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When it Comes to Raising Boys, Emotionally Intelligent is the New Strong

Rethinking How We Teach Our Boys To Be "Manly"

After a refreshingly honest conversation over coffee with one of my oldest friends about how complicated relationships can be, he sent me this article, “The Secret to a Happy Marriage May be an Emotionally Intelligent Husband.

His caption to this message was, “We’re fucked.”

I totally get his concern. At the risk of stereotyping and generalizing (which as a rule I try not to do), the male species is not notorious for their ability to effectively communicate their feelings. It’s really no fault of their own. Up until recently the powerful cultural messages being sent to our boys was to stifle their emotions in an effort to courageously support their families.

We’re now beginning to understand the ramifications of sending such a powerful message to the patriarchs of our society.

So, despite my friend’s grim projections that the future of solid relationships is dependent on emotional intelligence from both parties, I maintain hope. As a mom of two young boys, I have no choice.

When my three-year-old whines and cries or yells with frustration, as his mother I can’t with good conscience ignore or invalidate his emotions. Of course, there are times when I dismiss him, scold him, or lose my patience. But I always regret it. The times when I really listen to him and coach him through an emotional situation, we both feel more connected and his behavior becomes more manageable.

Whether it’s with his smiles and hugs or his tears and disappointment, he is trying to communicate with me. He wants to know he is being heard and understood. He’s trying to figure out his place among the people around him. He’s human. The desire and ability to connect with other humans isn’t a male or female characteristic. It’s a human characteristic.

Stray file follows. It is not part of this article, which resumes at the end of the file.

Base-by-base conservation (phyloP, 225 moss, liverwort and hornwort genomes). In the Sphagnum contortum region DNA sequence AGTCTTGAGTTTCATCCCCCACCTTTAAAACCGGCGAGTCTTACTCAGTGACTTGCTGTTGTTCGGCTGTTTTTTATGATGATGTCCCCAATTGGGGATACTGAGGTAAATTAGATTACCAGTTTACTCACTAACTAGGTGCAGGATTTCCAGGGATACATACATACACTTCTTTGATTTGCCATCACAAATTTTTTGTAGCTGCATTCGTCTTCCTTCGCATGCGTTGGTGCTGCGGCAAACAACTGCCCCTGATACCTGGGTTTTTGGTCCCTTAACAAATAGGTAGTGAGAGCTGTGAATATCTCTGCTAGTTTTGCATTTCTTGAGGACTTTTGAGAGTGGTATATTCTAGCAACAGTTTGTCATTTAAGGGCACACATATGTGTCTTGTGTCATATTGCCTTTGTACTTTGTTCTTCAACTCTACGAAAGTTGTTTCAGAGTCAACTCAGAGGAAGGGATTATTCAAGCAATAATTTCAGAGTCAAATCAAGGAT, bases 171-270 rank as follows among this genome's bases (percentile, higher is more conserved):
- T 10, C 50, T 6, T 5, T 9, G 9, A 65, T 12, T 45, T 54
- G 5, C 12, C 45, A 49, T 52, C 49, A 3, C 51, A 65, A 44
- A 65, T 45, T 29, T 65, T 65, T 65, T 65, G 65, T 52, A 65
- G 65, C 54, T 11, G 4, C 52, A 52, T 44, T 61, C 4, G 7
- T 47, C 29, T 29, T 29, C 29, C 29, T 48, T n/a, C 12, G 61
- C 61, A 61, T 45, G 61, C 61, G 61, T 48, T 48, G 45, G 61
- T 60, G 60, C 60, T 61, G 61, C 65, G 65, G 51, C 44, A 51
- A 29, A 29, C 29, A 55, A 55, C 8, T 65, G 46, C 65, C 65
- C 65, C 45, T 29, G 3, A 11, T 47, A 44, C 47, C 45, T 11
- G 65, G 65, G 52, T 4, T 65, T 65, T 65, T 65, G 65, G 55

One of the most important building blocks for developing this characteristic is empathy. Empathy gives us the perspective to be able to treat others with kindness and compassion. It’s a golden rule. But this golden rule and the ability to empathize with others can’t be built on a crumbling foundation of misunderstood and misguided emotions.

When we fail to acknowledge, teach, and manage the emotions of our kids, girls or boys, we deprive them of truly understanding what it means to be empathetic. Behavioral psychologists have found that psychopaths (and others who suffer from mental illness and victimize people) lack the neurological capability to express empathy. While neglecting to make emotional intelligence a priority is not a direct path to social struggles as an adult (there are other factors to consider), it’s a slippery slope that can be avoided.

I hope our generation of parents will be the ones to change the way we think about the emotional development of boys. I hope we continue to see more messages that tell them emotional strength is just as (if not more) important than physical strength. If being honest with their feelings keeps couples out of divorce court citing “irreconcilable differences,” I can’t think of a more powerful demonstration of strength and manliness a father can send his children.

While our culture seems to be divided right now as to how a man should present himself, articles like the one in Business Insider give me hope. It means that people are paying attention. When people pay attention, things start to change.

I’ll continue to pay attention. No one is perfect and sometimes circumstances dictate how we approach something more than our good parenting sense does. But I’ll continue working to tip my balance in the direction of emotional intelligence. It’s definitely not the easy way. But often the right way and the easy way are two very different things.

And no one ever said parenting was easy.

Originally published at www.parent.com

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